Saturday, April 5, 2008

Manuel Antonio National Park

Our first real day aboard the Pacific Explorer started with a good breakfast and plenty coffee in the dining room on the first floor. After catching up on some much needed sleep the night before and getting some caffeine, we were ready to meet the day.

The night before, we met the staff and they let us know what was in store for us this morning so needless to say, we were pretty excited. This was to be our first of many wet landings and the idea of splashing ashore and exploring the rain forests of Costa Rica had my sense of adventure peaked. I was ready to meet the dangers of the wilderness head on. Especially since it was clear the professionalism of the safety conscious crew and naturalists meant I had nothing to fear. Phew!

One thing to point out is that before any of us gets to shore, the crew has already been there and back setting up a drink station and some chairs and towels so you can dry your feet if you want. Even though they have drinks, make sure you bring the bottles of water from your room and keep track of them for the whole ten days. The idea is to reuse the bottles to prevent needless waste and I thank them for that. Just refill on board or at the drink stations as needed and carry them along on the walks.

Once we were ashore, our groups naturalist gathered us up and talked about the history of the area, the plants and wildlife as well as the way the land we were on was formed. It had used to be an island but I won't spoil the rest for you.

Before we had even walked 100 yards we had already seen several kinds of wildlife, some of which are pictured below so as you can imagine, we were all pretty eager to see what lay ahead.

The first thing we saw was a set of tracks that were obviously from some large man eating cat and it was going to be up to the fearless naturalist to keep us safe. As you can see by the picture below, danger lay around every bend.

And shortly after that we ran across a dragon

Now I have to warn you, my wife and I differ a bit in our opinions regarding exactly what some of these things were so I'll let the pictures speak for themselves and you can decide what you think. Either way, we both agree the day was worth the wait.

The next thing we saw was a sloth, and during our day we actually saw several. Both the 2 and 3 toed variety. This picture was taken by placing our camera against the lens of the naturalists telescope. Thank goodness for that handy device because although I could see them with my eyes, I couldn't get a clear shot with our camera.

This next picture is one of many cool looking plants and flowers we saw, but I really liked this one because it grew up so high and is another picture taken through the telescope that came out pretty well.

We found out later in the evening that not every group sees the same things and that we were in fact one of the lucky ones. The reason is that what we saw next, others on the cruise wouldn't see for another day or so. Up to this point we had been wandering through the rain forest and up a hill. The next area we went was deeper in and as we went around a bend suddenly all around us were monkeys. They were pretty entertaining as they jumped all over and it was pretty amazing how close they were. Now granted, this is a well traveled tourist location and beach for the locals, but these little guys were close enough to touch at times. Very cool.

Another kind of monkey we saw were howler monkeys, but I didn't get a good picture of them. They were lounging high up above us in the trees content to keep their distance and toss down the occasional half eaten fruit.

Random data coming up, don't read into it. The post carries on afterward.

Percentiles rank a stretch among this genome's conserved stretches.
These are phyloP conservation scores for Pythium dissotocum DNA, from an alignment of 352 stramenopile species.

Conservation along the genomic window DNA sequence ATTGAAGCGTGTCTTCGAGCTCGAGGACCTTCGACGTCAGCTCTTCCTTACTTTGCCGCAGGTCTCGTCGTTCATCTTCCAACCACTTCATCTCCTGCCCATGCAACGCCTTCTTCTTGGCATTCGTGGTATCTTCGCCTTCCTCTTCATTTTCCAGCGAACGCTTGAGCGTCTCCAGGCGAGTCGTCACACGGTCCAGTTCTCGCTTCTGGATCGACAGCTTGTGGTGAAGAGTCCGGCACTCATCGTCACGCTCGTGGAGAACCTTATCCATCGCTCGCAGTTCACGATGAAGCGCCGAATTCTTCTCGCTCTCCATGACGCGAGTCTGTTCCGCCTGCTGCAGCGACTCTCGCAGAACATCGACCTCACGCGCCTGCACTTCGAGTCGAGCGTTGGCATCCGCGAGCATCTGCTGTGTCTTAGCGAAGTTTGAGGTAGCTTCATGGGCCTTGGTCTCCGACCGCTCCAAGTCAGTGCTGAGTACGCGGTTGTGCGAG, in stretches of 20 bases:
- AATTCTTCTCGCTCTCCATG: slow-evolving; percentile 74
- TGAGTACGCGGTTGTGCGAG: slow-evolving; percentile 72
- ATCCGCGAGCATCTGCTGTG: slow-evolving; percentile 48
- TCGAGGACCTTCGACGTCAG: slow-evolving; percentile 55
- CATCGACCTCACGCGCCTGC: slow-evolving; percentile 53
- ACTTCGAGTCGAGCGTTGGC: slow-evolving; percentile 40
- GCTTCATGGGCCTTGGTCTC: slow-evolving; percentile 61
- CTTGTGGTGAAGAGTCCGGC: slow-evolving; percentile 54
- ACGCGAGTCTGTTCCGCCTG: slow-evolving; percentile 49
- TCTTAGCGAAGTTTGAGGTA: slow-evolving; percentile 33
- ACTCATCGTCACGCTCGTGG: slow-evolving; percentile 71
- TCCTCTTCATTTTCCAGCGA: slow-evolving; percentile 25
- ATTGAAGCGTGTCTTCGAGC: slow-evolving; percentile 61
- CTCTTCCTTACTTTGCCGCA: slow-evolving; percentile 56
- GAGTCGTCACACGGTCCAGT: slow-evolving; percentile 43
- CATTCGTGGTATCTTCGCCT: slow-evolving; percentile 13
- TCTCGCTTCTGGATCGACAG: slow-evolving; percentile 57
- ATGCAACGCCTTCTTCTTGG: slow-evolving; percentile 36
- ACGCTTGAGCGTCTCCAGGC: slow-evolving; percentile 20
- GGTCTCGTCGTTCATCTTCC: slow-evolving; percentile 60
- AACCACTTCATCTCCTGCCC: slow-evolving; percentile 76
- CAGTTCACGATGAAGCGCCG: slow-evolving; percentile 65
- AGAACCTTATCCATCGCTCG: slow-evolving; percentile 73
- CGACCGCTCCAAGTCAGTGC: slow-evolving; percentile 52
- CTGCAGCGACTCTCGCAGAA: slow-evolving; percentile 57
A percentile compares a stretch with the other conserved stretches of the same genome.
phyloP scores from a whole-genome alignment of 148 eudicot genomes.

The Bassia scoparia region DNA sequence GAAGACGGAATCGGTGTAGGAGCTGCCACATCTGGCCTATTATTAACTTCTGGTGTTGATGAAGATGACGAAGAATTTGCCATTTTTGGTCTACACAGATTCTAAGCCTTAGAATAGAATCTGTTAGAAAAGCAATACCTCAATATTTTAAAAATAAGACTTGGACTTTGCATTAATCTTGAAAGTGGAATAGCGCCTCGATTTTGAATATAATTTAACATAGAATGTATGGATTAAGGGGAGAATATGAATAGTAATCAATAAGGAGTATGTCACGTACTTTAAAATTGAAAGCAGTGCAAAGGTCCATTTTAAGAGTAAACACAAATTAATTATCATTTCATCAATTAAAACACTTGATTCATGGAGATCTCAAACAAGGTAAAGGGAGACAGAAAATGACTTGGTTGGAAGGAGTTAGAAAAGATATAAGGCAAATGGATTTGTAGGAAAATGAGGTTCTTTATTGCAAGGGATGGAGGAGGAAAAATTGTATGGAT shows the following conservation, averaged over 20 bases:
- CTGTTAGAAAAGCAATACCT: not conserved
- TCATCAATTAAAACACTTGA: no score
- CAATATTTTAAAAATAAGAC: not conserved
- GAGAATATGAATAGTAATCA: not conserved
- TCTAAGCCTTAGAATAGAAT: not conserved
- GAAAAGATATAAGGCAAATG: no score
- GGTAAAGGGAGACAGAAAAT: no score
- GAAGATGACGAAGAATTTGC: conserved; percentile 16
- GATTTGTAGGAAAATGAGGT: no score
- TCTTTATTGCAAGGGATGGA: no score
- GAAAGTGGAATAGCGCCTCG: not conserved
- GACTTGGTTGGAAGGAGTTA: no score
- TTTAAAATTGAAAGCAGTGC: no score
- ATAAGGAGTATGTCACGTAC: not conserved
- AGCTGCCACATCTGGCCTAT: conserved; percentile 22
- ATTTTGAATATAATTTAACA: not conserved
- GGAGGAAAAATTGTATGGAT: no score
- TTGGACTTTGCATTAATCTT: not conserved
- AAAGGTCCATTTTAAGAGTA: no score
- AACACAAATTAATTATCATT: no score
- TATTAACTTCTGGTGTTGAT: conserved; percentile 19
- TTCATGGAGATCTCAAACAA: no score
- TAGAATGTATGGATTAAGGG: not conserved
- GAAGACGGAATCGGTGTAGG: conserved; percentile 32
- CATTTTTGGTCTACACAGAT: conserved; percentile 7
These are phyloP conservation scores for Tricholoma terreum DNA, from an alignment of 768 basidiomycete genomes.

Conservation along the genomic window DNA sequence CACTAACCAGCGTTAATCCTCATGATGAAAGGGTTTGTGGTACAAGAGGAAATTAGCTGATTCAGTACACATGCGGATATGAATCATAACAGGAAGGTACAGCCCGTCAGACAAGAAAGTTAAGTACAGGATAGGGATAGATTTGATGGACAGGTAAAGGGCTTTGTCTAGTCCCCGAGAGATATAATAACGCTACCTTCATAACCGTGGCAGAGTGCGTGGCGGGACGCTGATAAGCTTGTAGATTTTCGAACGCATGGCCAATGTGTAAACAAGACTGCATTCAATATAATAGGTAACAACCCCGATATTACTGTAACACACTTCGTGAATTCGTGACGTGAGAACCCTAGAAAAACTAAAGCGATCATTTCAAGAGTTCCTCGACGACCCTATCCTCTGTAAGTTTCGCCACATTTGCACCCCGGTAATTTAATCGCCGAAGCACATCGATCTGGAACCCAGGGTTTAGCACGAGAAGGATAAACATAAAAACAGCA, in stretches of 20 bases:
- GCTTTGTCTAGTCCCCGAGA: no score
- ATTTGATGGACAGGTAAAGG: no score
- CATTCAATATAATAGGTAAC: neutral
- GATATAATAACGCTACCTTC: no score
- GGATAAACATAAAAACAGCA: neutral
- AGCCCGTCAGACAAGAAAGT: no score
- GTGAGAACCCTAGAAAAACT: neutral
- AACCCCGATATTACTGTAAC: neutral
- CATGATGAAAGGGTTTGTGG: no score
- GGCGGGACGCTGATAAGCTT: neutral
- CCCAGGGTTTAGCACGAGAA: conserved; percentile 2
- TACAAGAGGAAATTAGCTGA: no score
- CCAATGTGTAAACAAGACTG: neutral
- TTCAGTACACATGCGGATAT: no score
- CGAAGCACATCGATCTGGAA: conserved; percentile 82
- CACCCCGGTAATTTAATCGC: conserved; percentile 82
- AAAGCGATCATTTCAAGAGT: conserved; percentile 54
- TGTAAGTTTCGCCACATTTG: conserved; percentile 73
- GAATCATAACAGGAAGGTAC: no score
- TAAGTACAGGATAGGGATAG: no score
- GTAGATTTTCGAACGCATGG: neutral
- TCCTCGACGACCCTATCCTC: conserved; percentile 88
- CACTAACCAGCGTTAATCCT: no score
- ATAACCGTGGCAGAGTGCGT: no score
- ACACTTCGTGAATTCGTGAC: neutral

Here is a picture of Danielle and I in front of some bamboo that was pretty impressive. You can't see it all, in fact you only see a small part of it, but the picture gives you an idea.

Pretty much from the moment we stepped on shore to the time we were back on the boat we saw a large variety of birds, almost all of which I was unable to capture with our camera. There was one exception though, and it is this mother and baby here. The bird was referred to as a stick bird because as you can see it blends in with the branches. In fact, the only way I could see it or get the picture was by looking through the naturalists telescope. He then took this picture through the telescope like the sloth and flower above. At this point I was pretty close to being convinced these birds weren't really there and the telescope was really a high tech digital viewfinder, but how to explain seeing the sloth with my own eyes?

This wraps up the pictures from the day and what we did next was go back on board the boat for lunch then back on shore for an afternoon swim. I am not much of a swimmer but the water was more like a bath and I couldn't resist. While we were swimming, those who chose to do the canopy walk did their thing. This was one of only 2 things that cost extra on the cruise (about $85/person) and we decided to skip it.

Then it was back on board for social hour, the evening wrap up and a quick run down of the next days events. The great thing about this is all the things you learn about the area and the question and answer time. If I haven't made it clear, the naturalists know an awful lot about the area and can answer most questions in a clear and entertaining way.

Right after this we all headed to dinner and then back to the sun deck for more relaxing in the evening. I will leave you tonight with a couple of pictures of the sunset before heading off to bed. Tomorrow we head to the Corcovado National Park for a walk, picnic lunch on the beach and an afternoon of zip lining. I sure hope I can sleep.

Until then.

Photos taken with Canon Powershot A570is

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